Data Brief | No. 64 | February 2020

Illinois Residents Worried about High Drug Costs; Support a Range of Government Solutions

According to a survey of more than 1,000 Illinois adults conducted from January 9 to January 17, 2020, Illinois residents are extremely concerned about prescription drug costs and express a strong desire to enact solutions. 

Over half (54%) of all survey respondents reported being either “worried” or “very worried” about affording the cost of prescription drugs. The uninsured, those with employer-based coverage and those on Medicaid are the most concerned about affording drugs (see Figure 1).


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Concerns about affording drugs may be tied to concerns about the security of health coverage. As detailed in a companion data brief, many respondents are worried about losing their health coverage or being unable to afford their insurance. Among those with Medicaid, 60% are worried about losing their coverage and are even more worried about affording it (70%).1 For many, including Medicaid recipients, concerns about affording drugs are likely tied to concerns about the security of their health coverage. 

In addition to being concerned about drug affordability in the future, many Illinois residents are currently experiencing hardship due to drug costs. Indeed, cost concerns led 28% of respondents (or someone in their household) to not fill a prescription or to cut pills in half (Figure 2).


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In light of these prescription drug cost concerns—as well as concern about high healthcare costs generally—it is not surprising that Illinois residents are extremely dissatisfied with the health system:

  • Only 28% agree or strongly agree with the statement, “We have a great health care system in the U.S.”
  • While 70% agree or strongly agree that, “the system needs to change.”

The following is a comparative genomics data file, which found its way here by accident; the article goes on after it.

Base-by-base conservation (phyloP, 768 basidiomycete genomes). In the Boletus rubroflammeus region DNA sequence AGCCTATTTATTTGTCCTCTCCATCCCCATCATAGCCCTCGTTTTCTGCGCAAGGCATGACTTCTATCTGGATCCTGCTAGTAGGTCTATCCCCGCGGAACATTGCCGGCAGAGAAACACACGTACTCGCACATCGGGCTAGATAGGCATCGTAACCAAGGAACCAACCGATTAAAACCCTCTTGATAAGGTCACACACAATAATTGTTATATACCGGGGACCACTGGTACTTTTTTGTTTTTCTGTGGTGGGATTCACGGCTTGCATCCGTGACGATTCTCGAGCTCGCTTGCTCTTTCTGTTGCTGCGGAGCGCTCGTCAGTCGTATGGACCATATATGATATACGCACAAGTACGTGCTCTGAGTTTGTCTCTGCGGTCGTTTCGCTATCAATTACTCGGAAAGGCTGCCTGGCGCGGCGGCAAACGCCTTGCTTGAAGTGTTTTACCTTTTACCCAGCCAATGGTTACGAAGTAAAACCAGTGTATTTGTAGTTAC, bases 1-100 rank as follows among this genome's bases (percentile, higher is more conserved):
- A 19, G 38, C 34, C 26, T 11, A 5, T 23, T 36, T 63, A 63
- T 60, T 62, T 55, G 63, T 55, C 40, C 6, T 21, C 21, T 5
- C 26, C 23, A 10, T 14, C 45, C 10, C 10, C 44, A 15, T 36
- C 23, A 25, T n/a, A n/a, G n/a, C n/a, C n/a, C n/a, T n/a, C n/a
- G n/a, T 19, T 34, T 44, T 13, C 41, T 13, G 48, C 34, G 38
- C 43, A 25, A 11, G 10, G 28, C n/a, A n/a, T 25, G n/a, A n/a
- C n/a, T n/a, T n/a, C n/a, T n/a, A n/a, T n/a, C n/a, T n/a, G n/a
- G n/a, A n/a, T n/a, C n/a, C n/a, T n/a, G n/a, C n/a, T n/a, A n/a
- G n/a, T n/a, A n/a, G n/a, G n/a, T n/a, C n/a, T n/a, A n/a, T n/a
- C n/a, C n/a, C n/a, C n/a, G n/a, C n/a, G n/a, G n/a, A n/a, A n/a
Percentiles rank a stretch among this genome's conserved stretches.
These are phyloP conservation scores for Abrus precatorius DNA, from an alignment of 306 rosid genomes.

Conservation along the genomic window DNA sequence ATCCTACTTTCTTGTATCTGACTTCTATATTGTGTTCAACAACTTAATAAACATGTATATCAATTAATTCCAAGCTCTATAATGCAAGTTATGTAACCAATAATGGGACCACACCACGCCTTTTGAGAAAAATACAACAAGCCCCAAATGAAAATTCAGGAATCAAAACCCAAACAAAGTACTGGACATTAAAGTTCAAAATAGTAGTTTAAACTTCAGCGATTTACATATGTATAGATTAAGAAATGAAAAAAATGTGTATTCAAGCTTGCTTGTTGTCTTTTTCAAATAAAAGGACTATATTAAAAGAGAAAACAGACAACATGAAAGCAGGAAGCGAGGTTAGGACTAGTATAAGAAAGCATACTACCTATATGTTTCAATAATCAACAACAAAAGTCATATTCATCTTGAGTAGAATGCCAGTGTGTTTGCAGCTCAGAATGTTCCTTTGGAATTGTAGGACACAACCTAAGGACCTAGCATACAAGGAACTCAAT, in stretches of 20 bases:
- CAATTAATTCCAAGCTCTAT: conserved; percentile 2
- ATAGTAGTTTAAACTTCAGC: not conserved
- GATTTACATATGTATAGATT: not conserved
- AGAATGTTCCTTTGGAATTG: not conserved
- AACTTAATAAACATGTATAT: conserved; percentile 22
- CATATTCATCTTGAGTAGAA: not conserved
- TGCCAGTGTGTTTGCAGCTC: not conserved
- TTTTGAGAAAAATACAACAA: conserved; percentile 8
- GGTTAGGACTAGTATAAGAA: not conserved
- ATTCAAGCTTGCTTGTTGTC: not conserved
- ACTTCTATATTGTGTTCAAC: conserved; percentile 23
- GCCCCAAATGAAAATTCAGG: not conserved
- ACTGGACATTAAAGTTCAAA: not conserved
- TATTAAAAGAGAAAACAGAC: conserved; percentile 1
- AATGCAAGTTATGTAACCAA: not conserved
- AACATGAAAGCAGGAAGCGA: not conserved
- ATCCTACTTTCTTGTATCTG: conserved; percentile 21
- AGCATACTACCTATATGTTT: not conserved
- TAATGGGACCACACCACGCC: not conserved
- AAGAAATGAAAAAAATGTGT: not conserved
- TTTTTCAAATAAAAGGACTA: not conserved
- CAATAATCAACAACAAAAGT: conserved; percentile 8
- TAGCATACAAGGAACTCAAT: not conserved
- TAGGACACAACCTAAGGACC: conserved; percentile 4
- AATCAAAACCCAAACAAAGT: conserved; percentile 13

When given more than 20 options, the option cited most frequently as being a “major reason” for high healthcare costs were drug companies charging too much money:

  • 72%—Drug companies charging too much money 
  • 66%—Hospitals charging too much money 
  • 62%—Insurance companies charging too much money
  • 53%—Some well-known or large hospitals or doctor groups using their influence to get higher payments from insurance companies 

When it comes to tackling high drug costs specifically, respondents endorsed a number of strategies:

  • 87%—Authorize the Attorney General to take legal action to prevent price gouging or unfair prescription drug price hikes
  • 87%—Require drug companies to provide advanced notice of price increases and information to justify those increases
  • 87%—Set standard prices for drugs to make them affordable
  • 86%—Create a Prescription Drug Affordability Board to examine the evidence and establish acceptable costs for drugs
  • 85%—Prohibit drug companies from charging more in the U.S. than abroad 

What is remarkable about the findings is high support for change regardless of the respondent’s political affiliation (see Table 1).


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While Illinois residents are united in calling for a role for government in addressing high drug costs, they also see a role for themselves: 

  • 78% would switch from a brand to a generic if given the option
  • 60% have tried to find out the cost of a drug beforehand

Note:

1.    See: Healthcare Value Hub, Illinois Residents Struggle to Afford High Healthcare Costs; Support a Range of Government Solutions Across Party Lines, Data Brief No. 63 (February 2020). www.healthcarevaluehub.org/Illinois-2020-Healthcare-Survey/

Methodology

Altarum’s Consumer Healthcare Experience State Survey (CHESS) is designed to elicit respondents’ unbiased views on a wide range of health system issues, including confidence using the health system, financial burden, and views on fixes that might be needed. 

The survey used a web panel from Dynata with a demographically balanced sample of 1,047 respondents who live in Illinois. The survey was conducted only in English and restricted to adults ages 18 and older. The cases were weighted for age, gender and income to be demographically representative of Illinois. The demographic composition of respondents was as follows.


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